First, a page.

Home buyers continue to be at the losing end of this dilemma or conundrum. For starters, the federal government could propose a long-term plan for countering the dwindling homeownership market in the country. Increasing the supply of affordable homes and enabling smart financing should be seriously considered. The delivery of affordable housing within states such as the Projek Perumahan Rakyat (PPR) is an ideal place to begin with as any. As for the government, having good intentions alone may not be sufficient, particularly in relation to those in the lower and middle-income segments. If so, empty promises and plain rhetoric will not suffice in appeasing the suffering of these community groups. Having a roof over our heads is a basic right and essential necessity of all Malaysians period.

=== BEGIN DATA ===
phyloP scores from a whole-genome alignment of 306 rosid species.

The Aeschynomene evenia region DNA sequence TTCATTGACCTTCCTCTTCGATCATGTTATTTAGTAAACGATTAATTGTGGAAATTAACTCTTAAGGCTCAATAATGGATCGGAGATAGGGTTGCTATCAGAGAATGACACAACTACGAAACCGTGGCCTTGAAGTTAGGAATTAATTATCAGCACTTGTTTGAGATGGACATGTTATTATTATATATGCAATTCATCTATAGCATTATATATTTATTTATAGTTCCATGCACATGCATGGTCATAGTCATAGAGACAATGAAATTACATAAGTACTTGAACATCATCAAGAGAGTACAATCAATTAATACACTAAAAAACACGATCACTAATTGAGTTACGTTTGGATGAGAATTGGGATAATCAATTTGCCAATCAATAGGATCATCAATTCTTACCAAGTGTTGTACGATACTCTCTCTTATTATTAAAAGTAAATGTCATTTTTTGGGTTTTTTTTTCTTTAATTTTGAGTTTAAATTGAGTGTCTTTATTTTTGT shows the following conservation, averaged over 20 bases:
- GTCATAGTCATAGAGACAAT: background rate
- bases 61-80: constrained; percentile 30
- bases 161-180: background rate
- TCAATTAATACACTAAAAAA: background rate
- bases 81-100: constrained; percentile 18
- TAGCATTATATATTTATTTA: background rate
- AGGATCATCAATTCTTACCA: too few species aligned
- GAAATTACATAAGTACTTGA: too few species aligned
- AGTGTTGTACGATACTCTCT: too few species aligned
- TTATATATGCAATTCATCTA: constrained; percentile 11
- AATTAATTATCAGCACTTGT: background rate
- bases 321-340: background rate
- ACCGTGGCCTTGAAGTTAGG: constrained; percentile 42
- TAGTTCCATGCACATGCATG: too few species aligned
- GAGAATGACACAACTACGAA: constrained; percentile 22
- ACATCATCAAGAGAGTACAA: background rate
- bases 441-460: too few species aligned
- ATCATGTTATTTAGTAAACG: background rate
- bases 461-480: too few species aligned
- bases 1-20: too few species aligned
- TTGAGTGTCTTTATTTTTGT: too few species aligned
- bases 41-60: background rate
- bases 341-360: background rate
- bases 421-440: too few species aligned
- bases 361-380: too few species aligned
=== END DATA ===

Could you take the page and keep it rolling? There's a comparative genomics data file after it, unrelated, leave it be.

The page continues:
Controlling property pricing requires a delicate balancing act between keeping prices in check and cowing to the will of real estate developers. There is also the question of market forces and free enterprise to uphold, as well as safeguarding business transactions and enabling home ownership. A practical framework for curbing property inflation and clamping down on property speculation would serve us well since residential prices will remain stable and not propel through the rooftop. Since housing is considered a basic necessity like all essential goods, a policy for curbing price hikes can be easily initiated and readily enforced. Over the past decade, many of the so-called affordable homes have been built. Many more remain unsold, resulting in a glut of unoccupied houses in the residential market.